Some are more optimistic than Kiuchi about the push that rebuilding northeastern Japan should provide.
"After an initial decline in GDP growth, (Japan's) economic activity will rise driven by reconstruction," said Mohamed El-Erian, who helps oversee more than $1.1 trillion in investments at PIMCO.
Japan might see GDP expand by more than 3 percent in annualized terms over the next three quarters if the pattern seen from the smaller 7.2 magnitude Kobe earthquake is anything to go by, analysts said.
Friday's quake, which sent a tsunami surging through coastal towns and cities, was centered around the northeastern city of Sendai in a region that is home to auto manufacturing and semiconductor factories.
One of the most worrying impacts of the earthquake will be Japan's already fragile debt position.
"The timing of the disaster could not have been much worse," Capital Economics said in a research note.
"A large part of the reconstruction costs will probably have to be met by local authorities and ultimately by central government, which is already struggling to bring public debt under control," it said.
Brendan Brown, economist at Mitsubishi UFJ Securities, said it "seems plausible" that the debt costs could add between 2 percent to 10 percent of GDP to its massive public debt load.
If public debt grows more than 5 percent, "there would be the speculation as to whether the Japanese government would dip into its massive holdings of foreign exchange reserves and, say, sell U.S. T-bonds rather than issuing huge additional quantities of JGBs," Brown said.
It is unimaginable that Japan would restructure its debt but investors might expect higher inflation and a weaker yen as ways to help it to cope with its debt burden, he said.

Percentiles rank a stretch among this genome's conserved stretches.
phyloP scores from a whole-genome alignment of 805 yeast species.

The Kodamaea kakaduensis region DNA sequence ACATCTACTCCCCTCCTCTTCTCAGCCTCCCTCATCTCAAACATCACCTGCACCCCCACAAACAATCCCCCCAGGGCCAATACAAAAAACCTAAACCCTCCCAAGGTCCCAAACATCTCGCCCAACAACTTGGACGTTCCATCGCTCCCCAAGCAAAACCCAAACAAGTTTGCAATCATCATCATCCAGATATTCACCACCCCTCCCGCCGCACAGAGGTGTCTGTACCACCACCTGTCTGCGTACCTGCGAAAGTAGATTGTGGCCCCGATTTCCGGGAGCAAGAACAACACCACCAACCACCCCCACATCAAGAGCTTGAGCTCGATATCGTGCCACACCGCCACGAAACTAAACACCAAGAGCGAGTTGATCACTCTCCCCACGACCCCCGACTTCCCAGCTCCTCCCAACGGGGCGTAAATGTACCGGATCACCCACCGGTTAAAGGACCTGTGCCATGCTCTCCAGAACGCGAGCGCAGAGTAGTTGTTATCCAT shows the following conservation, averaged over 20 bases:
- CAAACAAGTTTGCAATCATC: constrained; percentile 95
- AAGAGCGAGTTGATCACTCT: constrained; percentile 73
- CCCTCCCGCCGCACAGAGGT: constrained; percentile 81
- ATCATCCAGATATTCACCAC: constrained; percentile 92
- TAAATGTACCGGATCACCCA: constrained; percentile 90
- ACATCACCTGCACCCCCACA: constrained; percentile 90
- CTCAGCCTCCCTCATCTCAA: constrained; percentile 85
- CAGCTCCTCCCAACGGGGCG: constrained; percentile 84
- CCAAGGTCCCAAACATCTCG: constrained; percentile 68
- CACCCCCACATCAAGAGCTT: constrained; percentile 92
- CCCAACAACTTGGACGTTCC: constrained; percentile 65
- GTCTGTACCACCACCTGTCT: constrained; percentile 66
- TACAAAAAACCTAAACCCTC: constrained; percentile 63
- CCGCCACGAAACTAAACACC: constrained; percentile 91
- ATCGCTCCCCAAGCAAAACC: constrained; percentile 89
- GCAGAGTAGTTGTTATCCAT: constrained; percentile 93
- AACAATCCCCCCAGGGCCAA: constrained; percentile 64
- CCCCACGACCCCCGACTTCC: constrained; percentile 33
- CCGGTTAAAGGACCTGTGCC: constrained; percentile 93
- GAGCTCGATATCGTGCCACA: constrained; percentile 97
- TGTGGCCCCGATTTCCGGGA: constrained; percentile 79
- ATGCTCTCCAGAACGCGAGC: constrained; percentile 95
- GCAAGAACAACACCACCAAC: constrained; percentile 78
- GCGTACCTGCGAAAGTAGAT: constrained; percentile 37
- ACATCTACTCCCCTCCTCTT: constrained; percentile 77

This could hit its credit rating again. Japan was downgraded by Standard & Poor's in January given the lack of a plan to fix public finances and Moody's has warned it may do the same.
The yen, which jumped more than 1 percent to 81.87 per dollar following the quake on Friday, likely will gain further in the following days, depending on the size of repatriation from insurers and other companies.
The Bank of Japan on Sunday said it had extended a total of 55 billion yen to 13 financial institutions in the quake-struck northeast since Saturday to help them secure enough funds to meet deposit withdrawals.
On Monday, the BOJ holds a one-day policy meeting and will pledge to supply as much money as needed to keep the calamity from destabilizing markets and its banking system.
"We expect that the foreign exchange market will take its cues from the immediate monetary and fiscal response," Citigroup analysts said in report.
Another intervention by the BOJ in the currency market to curb yen strength is a possibility, said Mansoor Mohi-uddin, head of foreign exchange strategy at UBS Macro Research.
"We don't expect USD/JPY to break through 80," he said in a research note. "Instead we think the Ministry of Finance would follow up its action of September last year by instructing the Bank of Japan to intervene in the currency markets again." (Additional reporting by Jennifer Ablan and Kristina Cooke; Editing by Bill Trott and Richard Borsuk)